Games Day 2002
So, I made it to Games Day in Baltimore this year. I had a delightful time socializing with folks I'd met over the 'net, and with other people whom I only recognized from the pages of White Dwarf. That all kicked ass. What wasn't fine was the spotty enforcement of contest rules. With this in mind, I decided to whip up a list of suggestions for anyone putting together a mini contest, whether as a store event or at a con.
Golden Demons and the
Little Devil on My Shoulder
So, I made it to Games Day in Baltimore this year. I had a delightful time socializing with folks I'd met over the 'net, and with other people whom I only recognized from the pages of White Dwarf. That all kicked ass.
And I entered the Golden Demons, where I didn't have any luck. Didn't even make first cut, let alone win a Demon. I'll blame it on my style, which really faded into the background compared to the GW-style entries. (That's my story. I'm sticking to it.) Even with my sad results, it still kicked ass. I got to see minis that I'd otherwise only view over the 'net or in the pages of WD. Again, fine. Fine, fine, fine.
What wasn't fine was the spotty enforcement of contest rules. Several of the contest winners had entries that just didn't fit into the rules of the categories. None of them were really blatant about it; they all just stretched the rules a tad. And the entries themselves were all gorgeous. But the fact that some folks weren't allowed to compete as they'd planned, and that others won with similar setups, annoyed me a little. With this in mind, I decided to whip up a list of suggestions for anyone putting together a mini contest, whether as a store event or at a con.
- Just do it. A lot of times, we poor mini-gamers (OK, mini-painters) don't get the love and support we need. Or, heck, maybe I've just had bad luck at cons. In either case, sponsoring an event like this can generate a lot of traffic and a lot of goodwill from the people who are involved. Having a painting contest will add to the crowds, and that ought to be good news for retailers and event organizers.
- Give out stuff. Prizes are cool. I have a theory that miniatures enthusiasts fall somewhere in between the rabid competitiveness of CCGers and the loving cooperation of RPGers and LARPers. We want to win the games, but we want to help each other paint better. (It's based solely on unsupportable stereotypes, but I'm not letting that stop me.)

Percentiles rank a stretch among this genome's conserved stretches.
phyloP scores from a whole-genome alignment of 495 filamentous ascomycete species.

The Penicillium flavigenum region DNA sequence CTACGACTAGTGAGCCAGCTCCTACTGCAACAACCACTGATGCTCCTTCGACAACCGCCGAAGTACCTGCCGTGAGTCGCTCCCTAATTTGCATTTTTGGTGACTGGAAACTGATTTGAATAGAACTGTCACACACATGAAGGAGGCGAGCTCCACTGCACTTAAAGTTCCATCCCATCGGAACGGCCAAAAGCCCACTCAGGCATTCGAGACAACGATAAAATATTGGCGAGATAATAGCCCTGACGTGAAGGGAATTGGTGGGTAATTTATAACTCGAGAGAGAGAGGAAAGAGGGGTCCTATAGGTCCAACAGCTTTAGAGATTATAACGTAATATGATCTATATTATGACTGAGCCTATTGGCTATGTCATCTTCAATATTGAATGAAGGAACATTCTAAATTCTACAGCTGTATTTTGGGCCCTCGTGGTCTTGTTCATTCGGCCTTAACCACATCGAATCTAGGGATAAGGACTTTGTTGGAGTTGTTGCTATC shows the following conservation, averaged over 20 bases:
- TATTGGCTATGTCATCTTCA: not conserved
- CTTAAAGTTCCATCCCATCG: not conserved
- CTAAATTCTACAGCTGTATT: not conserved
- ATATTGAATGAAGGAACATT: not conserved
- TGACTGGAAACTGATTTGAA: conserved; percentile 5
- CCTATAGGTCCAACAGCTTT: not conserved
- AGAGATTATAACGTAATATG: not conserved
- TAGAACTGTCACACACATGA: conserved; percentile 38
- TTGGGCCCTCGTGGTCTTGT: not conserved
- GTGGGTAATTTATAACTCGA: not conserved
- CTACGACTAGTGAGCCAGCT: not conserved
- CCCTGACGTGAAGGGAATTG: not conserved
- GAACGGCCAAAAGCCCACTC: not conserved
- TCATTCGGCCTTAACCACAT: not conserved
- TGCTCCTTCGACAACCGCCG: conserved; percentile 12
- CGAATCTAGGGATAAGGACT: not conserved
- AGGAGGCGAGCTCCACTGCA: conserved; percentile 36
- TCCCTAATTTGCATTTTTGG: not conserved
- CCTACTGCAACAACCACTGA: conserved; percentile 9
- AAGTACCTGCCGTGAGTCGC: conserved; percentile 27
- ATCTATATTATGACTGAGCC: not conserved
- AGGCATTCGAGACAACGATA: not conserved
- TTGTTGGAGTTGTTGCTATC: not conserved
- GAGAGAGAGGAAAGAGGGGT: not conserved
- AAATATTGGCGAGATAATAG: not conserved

- Get good judges. I've had rotten luck here. (Not at Games Day, though. The Perry twins, two of my favorite mini sculptors, judged the contest, and I got to play goofy fanboy.) Lots of favoritism, as when the president of the model club judged and the vice president won best in show. Or when the miniature painted in the judge's workshop won best in show.
- Allow for appropriate categories. This one's a little touchy. Some groups are naturally going to have more interest in certain areas than others. Say you're running a Star Trek convention: there are going to be quite a few model vehicles and very few 28mm miniatures. Try and figure out what people might bring, and what categories would interest them. A beginner and/or young person's category might be a good idea, as well, in order to allow for some early encouragement.
- Enforce the rules. I detest rules lawyers, and the least important elements of any game I play are the rules. I routinely cheat while I'm GMing to keep a story going well. I do the same in miniature games, as long as all parties agree and the win/lose results don't matter a lot. Heck, a buddy of mine used to run a rulesless RPG...
Pewter is pretty cheap, and a set of reasonably nice prizes wouldn't set back the sponsor too much. In addition, some companies are willing to donate prizes to mini competitions, either for the best examples of their own product or (more rarely) for an open contest. Even ribbons would be fine - just so there's something for the winner to look back on and glow warmly in the knowledge that they were, for one shining moment, the best. Or second- or third-best.
Pure objectivity is impossible, but make sure there's no conflict of interest, and make sure that there's some interest to begin with. Don't force people to judge categories they hate, and don't have complete outsiders do the judging.
All these are completely out in a competition setting. Any rules set up should be strictly adhered to. This is where I had trouble with the Golden Demons: some entries successfully flouted basing regulations, while others were forced out of competition, or to compete in other less suitable areas. If the rules are going to be rules, they ought to be strictly enforced across the board. If they're going to be guidelines, they ought to be laxly enforced for everybody.
There they are, the complete rules for a successful miniatures competition. They seem pretty straightforward, but I assure you, I've never been involved in a contest that completely covered all the bases.